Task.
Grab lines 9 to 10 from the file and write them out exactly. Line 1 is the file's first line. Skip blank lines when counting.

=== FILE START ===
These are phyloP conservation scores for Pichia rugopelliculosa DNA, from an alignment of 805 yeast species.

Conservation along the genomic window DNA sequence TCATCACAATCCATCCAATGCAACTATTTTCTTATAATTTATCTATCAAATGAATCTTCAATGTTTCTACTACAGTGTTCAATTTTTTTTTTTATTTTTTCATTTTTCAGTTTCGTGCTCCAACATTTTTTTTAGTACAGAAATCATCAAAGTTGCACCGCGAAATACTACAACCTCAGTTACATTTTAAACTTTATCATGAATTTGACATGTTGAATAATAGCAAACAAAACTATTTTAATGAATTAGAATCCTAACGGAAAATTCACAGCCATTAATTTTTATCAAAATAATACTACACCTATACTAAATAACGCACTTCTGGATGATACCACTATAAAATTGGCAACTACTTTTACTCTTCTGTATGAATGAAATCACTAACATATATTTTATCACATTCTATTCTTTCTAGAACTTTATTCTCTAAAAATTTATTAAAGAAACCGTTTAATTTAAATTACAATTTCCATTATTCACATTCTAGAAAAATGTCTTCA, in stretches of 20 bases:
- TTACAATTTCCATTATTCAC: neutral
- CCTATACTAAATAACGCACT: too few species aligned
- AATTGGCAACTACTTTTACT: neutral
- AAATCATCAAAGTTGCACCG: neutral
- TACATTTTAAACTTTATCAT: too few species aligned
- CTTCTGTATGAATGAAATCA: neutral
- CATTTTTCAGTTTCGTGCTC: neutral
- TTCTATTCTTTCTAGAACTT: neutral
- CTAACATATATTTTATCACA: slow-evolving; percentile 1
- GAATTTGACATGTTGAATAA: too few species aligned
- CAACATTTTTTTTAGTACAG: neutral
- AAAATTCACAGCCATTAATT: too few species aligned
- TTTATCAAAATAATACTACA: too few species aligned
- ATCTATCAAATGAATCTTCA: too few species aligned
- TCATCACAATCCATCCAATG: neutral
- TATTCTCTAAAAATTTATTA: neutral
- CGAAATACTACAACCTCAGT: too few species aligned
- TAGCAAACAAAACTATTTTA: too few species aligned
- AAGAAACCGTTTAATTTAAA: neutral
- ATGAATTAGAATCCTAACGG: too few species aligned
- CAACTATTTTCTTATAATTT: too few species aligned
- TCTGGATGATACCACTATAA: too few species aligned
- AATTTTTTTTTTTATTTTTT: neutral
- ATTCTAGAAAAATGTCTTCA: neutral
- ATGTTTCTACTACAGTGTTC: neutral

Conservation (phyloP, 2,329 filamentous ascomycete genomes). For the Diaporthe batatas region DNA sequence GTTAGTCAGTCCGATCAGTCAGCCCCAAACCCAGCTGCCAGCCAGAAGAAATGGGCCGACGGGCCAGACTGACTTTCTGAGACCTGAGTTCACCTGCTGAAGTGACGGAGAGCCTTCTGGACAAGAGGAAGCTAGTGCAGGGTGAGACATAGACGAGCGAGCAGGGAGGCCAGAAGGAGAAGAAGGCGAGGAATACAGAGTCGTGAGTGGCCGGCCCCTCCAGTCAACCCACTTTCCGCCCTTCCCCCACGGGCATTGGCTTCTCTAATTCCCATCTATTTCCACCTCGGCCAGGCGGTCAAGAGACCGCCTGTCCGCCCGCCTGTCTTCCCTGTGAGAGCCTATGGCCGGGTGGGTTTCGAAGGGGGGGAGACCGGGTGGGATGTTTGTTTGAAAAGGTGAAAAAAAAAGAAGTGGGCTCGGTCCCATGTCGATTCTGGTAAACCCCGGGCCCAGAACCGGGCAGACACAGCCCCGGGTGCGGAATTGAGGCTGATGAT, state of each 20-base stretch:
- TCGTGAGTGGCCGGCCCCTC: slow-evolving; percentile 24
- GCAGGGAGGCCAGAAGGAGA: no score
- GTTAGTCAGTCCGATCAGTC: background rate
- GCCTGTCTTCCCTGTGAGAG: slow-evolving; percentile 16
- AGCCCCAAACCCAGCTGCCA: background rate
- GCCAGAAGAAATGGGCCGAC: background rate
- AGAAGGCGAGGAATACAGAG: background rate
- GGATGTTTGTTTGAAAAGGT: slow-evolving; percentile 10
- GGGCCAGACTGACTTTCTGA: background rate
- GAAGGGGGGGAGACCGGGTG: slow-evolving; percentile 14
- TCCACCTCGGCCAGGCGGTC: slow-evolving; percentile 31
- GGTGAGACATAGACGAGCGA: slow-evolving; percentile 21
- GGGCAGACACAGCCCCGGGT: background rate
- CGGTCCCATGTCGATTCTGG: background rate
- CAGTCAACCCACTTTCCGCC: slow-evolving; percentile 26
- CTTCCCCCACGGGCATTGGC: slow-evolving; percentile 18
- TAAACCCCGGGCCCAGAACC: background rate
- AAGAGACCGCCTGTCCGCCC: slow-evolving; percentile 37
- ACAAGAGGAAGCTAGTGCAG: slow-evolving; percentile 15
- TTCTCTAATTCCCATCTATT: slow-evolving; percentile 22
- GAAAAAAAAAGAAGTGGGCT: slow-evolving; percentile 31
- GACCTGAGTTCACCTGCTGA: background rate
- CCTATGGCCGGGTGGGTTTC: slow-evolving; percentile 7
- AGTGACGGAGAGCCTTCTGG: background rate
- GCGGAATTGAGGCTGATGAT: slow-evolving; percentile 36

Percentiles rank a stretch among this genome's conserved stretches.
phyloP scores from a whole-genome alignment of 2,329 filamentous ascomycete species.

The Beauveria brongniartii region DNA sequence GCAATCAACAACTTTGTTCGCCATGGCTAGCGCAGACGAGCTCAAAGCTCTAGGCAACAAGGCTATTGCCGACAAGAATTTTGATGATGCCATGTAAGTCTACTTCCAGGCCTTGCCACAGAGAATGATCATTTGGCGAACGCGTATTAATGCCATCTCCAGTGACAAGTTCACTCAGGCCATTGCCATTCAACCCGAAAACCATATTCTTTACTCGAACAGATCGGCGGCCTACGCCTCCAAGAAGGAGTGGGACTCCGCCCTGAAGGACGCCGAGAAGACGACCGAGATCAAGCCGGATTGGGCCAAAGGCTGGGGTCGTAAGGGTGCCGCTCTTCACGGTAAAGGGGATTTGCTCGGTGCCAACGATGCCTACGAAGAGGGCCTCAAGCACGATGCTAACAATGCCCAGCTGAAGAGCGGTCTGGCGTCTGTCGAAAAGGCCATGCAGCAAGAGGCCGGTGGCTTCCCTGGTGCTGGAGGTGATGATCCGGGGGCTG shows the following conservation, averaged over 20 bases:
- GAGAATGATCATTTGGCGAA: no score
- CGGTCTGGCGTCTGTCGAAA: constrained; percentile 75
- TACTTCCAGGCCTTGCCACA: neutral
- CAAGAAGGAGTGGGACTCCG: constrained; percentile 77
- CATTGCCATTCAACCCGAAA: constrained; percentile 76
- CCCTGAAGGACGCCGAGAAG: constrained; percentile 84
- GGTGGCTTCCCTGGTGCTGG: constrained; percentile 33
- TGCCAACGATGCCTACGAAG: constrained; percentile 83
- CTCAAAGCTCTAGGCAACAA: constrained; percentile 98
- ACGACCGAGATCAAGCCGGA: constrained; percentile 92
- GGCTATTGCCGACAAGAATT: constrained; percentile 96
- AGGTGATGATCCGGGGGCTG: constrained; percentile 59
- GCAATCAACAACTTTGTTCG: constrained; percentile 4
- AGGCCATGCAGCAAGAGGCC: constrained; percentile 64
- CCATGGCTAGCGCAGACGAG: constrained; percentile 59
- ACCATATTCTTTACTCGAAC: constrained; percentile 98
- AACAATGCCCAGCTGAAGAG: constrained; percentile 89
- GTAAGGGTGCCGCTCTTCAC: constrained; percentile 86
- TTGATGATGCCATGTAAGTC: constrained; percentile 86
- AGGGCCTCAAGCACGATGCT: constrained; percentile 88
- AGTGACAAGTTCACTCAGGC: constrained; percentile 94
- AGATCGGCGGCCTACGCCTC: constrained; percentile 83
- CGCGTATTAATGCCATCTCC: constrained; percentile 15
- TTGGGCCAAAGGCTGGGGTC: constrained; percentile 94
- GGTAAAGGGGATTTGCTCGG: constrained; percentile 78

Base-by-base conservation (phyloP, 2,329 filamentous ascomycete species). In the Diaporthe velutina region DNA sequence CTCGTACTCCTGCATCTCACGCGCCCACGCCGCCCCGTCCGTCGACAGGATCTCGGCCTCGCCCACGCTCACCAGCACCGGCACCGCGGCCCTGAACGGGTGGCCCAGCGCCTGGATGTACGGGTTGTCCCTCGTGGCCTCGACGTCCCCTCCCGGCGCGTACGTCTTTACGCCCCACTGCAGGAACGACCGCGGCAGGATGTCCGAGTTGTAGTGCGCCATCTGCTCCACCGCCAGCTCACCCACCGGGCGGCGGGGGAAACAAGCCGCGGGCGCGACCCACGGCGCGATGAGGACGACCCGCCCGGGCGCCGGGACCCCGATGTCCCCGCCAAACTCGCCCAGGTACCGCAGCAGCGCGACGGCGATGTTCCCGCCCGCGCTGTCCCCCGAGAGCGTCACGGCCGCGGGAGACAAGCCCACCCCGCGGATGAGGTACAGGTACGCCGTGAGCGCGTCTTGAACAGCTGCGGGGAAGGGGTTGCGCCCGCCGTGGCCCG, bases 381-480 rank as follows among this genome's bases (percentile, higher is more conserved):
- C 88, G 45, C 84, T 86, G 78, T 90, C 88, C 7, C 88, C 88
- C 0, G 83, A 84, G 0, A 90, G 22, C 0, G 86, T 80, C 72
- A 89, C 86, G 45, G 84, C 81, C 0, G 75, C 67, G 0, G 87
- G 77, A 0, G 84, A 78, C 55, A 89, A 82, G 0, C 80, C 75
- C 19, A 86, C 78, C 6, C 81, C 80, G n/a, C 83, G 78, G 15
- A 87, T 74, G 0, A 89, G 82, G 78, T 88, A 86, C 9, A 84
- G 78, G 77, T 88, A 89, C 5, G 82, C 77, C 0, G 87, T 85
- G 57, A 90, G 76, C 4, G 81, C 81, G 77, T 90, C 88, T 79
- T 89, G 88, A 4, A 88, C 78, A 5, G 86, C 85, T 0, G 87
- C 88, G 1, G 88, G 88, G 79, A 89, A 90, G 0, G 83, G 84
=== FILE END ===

- CATTTTTCAGTTTCGTGCTC: neutral
- TTCTATTCTTTCTAGAACTT: neutral